This post of mine is just a rambling observation, in reaction to the criticism of Mani Ratnam’s movie Raavan, and not a movie review. While the movie was one of New York Time’s critic’s picks, it suffered at the hands of reviewers in India and elsewhere.
Mani Ratnam is an auteur in the truest sense and the job title of a film director does not suit his assumed designation. He employs actors, visuals, song sequences, screenplay, and music as strokes in his canvas, unlike many other directors of his time, he has never been limited by the grammar of the medium. Raavan is not a visual spectacle but a layered metaphor, with an intangible scaffolding. The pity is that the critics failed to recognize that the filmmaker intentionally manipulated and probably unsyllabicated the screenplay, extracted a particular kind of performance from the Junior Bachchan and the rest of the cast, and used these raw figments as strokes to paint a metaphor that is eclectic, complex and yet beautiful. He exploited with guile and stealth, the raw materials of cinema. Acting, visual effects, acoustics, music, song sequences, human facial eloquence or the lack of it, were exploited to befittingly portray his “Raavan”, a cinematic experience, which is unique and aesthetically seminal in its own right.
I would like to mention in this paragraph my take on the western cinematic press & media’s sarcastic derogation of song sequences in Indian movies. The song sequences are an evolved element of the wholesome cinematic experience, intrinsic to the Indian subcontinent. If they do blend with the sensual temper and hue of a movie, I fail to comprehend, why our seasoned cinema critics and the so-called connoisseurs’ of “true” cinema in Europe and elsewhere are uncomfortable with the physical interruptions in the screenplay, they cause. Mani Ratnam layers songs onto his screenplay, in such a way that they act as abstract flourishes, and accentuate the cinematic experience. Occasionally Mani Ratnam has used song sequences, as aesthetic artifacts, as purposeful emotional and audiovisual interludes that complement the aesthetic experience, just like the directors of the French new wave cinema manipulated traditional editing techniques by inventing processes such as jump cuts. I would especially like to cite the song sequence “ninnai kori” in Agni Natchathiram, as an example of an aesthetic artifact in a cinematic experience.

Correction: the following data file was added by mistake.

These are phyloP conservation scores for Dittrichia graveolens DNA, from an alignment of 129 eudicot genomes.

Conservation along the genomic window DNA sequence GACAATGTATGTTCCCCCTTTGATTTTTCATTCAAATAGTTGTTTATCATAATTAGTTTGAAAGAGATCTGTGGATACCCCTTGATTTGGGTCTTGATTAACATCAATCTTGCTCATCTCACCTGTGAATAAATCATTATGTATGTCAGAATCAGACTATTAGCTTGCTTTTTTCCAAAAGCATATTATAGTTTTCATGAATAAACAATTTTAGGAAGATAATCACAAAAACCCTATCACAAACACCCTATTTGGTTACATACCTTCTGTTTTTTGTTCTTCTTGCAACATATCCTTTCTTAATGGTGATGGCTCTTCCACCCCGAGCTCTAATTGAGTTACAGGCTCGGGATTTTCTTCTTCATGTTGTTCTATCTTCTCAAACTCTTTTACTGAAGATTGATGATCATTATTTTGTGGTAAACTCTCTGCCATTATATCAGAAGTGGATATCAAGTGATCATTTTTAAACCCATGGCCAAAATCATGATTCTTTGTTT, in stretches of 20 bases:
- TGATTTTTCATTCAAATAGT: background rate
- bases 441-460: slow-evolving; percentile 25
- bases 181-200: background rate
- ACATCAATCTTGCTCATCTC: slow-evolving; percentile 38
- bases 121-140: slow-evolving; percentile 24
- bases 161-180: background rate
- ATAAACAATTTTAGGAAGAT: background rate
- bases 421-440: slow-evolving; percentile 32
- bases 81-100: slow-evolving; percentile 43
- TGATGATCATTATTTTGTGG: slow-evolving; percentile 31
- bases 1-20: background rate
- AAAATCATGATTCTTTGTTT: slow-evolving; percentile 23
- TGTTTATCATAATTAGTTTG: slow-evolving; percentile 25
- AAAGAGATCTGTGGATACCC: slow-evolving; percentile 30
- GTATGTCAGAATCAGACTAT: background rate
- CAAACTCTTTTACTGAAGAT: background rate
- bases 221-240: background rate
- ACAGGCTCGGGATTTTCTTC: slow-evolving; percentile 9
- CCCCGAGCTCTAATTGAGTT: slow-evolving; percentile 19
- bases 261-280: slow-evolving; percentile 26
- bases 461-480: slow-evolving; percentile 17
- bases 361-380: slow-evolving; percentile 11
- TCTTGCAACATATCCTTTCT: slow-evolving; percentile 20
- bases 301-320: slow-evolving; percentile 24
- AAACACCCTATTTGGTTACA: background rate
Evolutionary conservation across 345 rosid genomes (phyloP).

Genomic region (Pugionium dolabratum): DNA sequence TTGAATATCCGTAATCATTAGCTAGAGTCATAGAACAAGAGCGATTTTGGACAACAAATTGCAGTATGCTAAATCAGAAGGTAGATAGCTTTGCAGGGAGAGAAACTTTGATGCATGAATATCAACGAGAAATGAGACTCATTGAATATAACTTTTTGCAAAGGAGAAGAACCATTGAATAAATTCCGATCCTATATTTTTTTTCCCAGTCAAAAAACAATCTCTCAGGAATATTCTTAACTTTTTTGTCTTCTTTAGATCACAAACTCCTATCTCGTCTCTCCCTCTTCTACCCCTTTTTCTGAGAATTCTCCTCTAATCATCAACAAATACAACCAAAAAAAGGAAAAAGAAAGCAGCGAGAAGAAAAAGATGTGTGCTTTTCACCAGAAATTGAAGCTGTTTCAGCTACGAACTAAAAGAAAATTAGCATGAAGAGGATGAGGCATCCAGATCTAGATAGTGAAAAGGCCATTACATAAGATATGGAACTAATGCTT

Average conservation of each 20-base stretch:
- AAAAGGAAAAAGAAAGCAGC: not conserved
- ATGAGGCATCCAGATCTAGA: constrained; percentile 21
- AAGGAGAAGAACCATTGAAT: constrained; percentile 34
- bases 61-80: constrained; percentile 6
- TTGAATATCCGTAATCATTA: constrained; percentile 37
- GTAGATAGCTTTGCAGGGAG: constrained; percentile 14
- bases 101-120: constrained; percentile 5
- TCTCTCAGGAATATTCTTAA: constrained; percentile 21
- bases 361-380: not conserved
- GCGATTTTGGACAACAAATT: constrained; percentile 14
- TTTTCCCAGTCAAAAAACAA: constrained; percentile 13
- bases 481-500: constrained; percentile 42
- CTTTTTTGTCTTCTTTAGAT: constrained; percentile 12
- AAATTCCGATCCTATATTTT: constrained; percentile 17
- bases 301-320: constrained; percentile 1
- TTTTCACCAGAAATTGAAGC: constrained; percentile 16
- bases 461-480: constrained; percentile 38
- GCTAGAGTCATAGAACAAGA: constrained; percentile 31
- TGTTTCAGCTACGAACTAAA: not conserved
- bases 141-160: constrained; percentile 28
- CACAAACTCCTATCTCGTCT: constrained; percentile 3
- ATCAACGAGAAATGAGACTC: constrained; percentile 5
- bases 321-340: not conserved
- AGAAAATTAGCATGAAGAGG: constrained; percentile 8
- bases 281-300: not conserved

If you are yet not convinced with my observations on Mani ratnam’s films, kindly do watch “Iruvar” by the same artist and “The thin red line” by Terrence Mallick. The similarity between these works of art is that both of these plots unfold in situations that are emotionally, geographically, and politically convoluted. Both these films aesthetically portray historical incidents that possess weighty sentimental and cultural ramifications. Only cinema with all its aesthetic tentacles can aid an artist such as Mani ratnam or Terence Mallick to harness the beauty in such a situation. In these films Mani and Mallick creatively employ cinematic tools to effectively unleash the beauty and complexity of the dramatic premise. It is quite unfortunate that critics would prefer to view cinema as a means of articulate storytelling, which in my opinion is a venture at foreshortening the artistic and emotional experience it provides. Mani ratnam’s films are artistic statements that need the utmost reverence, as he has been able to achieve quite a lot, aesthetically speaking, within the ambit of mainstream Indian Cinema.